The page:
A whale of a day!

Our fifth (and second to last) day in Antarctica was spent in a place called Yankee Harbor, which used to be the site of an American whale processing facility. Indeed, we found a number of whale bones (and more than a few penguin bones) as we walked along the peninsula that formed the outer barrier of the harbor. Well, technically it was a moraine, which is more or less a river of rocks that is carried along by a glacier as it moves. This moraine was at the leading edge of the glacier so when the glacier receded the moraine became a peninsula and a bay formed in the depression left by the glacier. More detail than you wanted I'm sure, but at least you know I'm doing something on the cruise aside from eating, drinking, and taking pictures. Wait, I haven't been able to upload pictures, so I suppose I could just be eating, drinking, and getting my learnin' on.

The day started with an 8a kayak trip, which Walter was not overly enthused about. In fact, the only reason he consented to join is because we bribed him with games of Risk the day before. We've now figured out that it's easiest if he doesn't even take a paddle, as they are too long for him and they don't have smaller paddles. That keeps him drier and more comfortable, but also means that about half way through or so he's bored out of his skull. And unfortunately, this was a pretty boring kayak trip. We did see a couple of Weddle seals and an iceberg that rolled around a bit while we were close by, but otherwise it was nothing but clouds and choppy waves. We've come to expect an incredible level of service from the crew on Seabourn, but we were still impressed when we got back on the boat and they told us that given our poor experience they were refunding the cost of the kayaking. Given that half the reason we go is just for the exercise we would have been perfectly fine paying for the excursion, but we're now booked for two more kayak trips in the South Georgia Islands so also nice to get the refund.

The other upside of kayaking is that it allows you to then participate in the shore landing with any of the color groups. Every cabin is assigned a color group so that they always have less than 100 people onshore at any given time. Since we went kayaking at 8a that freed us up to join the 11a shore landing instead of waiting for our group at 12:30, which is right when we normally eat lunch. Walter really wanted to lounge around the boat instead, but we got him a few croissants and forced him back out at 11a.

Normally for the landings you have a couple of options of which you can do some or all depending on your enthusiasm or fitness level, and we always do them all. For this landing there was a choice of a Gentoo penguin rookery on one side or a long hike out along the morraine in the other direction. We started straight out along the morraine, counting whale and penguin bones along the way as well as looking at all the different rocks deposited by the glacier. Some were pretty neat looking, resembling a yam sliced lengthwise far more than a rock.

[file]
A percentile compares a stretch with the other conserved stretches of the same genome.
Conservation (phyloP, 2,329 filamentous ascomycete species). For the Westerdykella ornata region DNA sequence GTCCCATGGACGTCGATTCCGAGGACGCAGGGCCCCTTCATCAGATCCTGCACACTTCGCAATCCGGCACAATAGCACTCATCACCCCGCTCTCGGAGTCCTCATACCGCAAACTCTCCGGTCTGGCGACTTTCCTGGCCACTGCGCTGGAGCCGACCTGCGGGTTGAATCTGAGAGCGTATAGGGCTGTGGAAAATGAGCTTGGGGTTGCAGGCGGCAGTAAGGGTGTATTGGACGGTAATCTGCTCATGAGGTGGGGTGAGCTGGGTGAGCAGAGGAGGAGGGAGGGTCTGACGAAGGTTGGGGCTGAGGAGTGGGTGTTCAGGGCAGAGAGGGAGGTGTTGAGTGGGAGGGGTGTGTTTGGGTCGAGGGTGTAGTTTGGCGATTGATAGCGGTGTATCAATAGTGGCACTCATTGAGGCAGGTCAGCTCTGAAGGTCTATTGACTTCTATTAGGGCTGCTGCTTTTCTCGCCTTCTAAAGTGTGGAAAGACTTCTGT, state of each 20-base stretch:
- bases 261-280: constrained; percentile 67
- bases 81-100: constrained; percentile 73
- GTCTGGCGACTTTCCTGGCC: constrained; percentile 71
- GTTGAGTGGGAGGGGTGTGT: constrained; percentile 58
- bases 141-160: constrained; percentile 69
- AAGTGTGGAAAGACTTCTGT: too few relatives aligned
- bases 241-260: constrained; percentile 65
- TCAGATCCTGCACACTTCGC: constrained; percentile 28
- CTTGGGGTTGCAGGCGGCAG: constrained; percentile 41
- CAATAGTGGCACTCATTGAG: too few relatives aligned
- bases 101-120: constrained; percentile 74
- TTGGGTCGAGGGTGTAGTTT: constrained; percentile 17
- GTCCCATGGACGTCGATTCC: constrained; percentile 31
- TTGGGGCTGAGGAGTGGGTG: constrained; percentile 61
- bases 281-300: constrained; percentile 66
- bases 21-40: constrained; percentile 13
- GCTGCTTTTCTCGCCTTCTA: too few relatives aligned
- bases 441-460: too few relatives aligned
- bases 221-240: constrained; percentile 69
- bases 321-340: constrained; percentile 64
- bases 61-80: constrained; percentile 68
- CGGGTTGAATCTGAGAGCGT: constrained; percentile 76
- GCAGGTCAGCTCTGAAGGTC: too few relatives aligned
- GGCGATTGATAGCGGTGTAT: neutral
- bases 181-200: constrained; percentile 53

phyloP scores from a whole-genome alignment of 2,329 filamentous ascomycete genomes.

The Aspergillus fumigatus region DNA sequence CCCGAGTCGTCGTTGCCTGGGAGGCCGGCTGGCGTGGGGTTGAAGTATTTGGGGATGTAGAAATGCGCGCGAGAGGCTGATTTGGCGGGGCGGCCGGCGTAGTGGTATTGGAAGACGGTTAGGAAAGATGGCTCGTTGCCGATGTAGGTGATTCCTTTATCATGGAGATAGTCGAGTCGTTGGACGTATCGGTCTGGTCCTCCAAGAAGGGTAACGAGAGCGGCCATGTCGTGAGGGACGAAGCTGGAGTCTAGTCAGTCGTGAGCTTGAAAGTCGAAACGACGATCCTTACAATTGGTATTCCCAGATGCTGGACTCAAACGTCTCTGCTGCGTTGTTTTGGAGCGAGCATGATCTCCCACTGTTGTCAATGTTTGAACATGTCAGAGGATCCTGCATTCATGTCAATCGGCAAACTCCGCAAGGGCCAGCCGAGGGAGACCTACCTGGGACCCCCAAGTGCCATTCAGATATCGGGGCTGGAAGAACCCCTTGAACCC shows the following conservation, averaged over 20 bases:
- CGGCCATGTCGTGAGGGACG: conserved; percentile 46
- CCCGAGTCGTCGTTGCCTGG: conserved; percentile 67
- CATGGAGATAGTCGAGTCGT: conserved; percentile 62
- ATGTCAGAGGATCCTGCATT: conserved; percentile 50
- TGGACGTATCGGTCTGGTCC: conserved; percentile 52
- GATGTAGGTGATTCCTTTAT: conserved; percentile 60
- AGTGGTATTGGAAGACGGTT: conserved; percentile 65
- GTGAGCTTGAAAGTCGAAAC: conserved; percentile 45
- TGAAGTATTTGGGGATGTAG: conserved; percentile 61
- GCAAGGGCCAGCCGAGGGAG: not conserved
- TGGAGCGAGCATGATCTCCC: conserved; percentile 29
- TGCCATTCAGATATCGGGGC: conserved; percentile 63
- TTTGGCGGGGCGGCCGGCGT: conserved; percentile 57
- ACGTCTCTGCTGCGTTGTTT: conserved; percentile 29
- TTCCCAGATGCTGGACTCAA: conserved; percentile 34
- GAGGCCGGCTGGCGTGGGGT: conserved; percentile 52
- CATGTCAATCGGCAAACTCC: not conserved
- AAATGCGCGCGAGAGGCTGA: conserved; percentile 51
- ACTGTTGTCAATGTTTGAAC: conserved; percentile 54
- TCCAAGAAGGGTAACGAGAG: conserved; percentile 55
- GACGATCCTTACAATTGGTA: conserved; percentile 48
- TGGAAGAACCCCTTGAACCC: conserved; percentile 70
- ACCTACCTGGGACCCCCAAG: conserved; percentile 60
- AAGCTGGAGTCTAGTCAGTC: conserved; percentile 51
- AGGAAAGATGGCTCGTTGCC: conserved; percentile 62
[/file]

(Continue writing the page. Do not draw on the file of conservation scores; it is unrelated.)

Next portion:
As we reached the end of the moraine and started talking to one of the guides a woman next to us shouted and pointed...at a whale pup breaching not 100 yards from us. We rushed to the shore on that side of the moraine and I started recording videos. I caught two more breaches on video, a number of surfaces by both the mother and pup, and finally several good dives with great views of the mother's fluke. As the whales moved further away from us and into the harbor itself the expedition crew pulled up three zodiacs right at the end of the moraine and told us that anyone who still had a life jacket with them could get on and ride after the whales. Fortunately, rather than drop off Walter's life jacket I always clip it to my backpack, and Jie and I always wear ours throughout the landing. So off we went, riding through the harbor following this mother and pup at a distance as they dove and surfaced several more times. It was incredible. I've pulled together a video of it, but it's 600mb so no idea when I'll be able to upload it.

After following the whales for a while our time for the landing was up so we were returned straight to the ship. That meant we missed the rookery, but it was well worth it to observe the humpback whales. After lunch that afternoon when the boat was underway to our next location, Jie and I went to the steam room while Walter did his journal and reading in the relaxation room of the spa. Jie got back to the room first and on a whim went outside to look around, and what did she see but 4 more humpback whales!!! When Walter and I came back down the bridge had just seen the whales and started turning towards them. We then spent another 30 minutes or so outside on our balcony, still in our robes from the spa, taking pictures and watching the whales. We didn't see any more breaching, but the whales did get VERY close to the boat and we got some excellent photos of their blowholes and flukes. Again, it was incredible.

Fortunately, our last day in Antarctica was almost as amazing...but more on that tomorrow.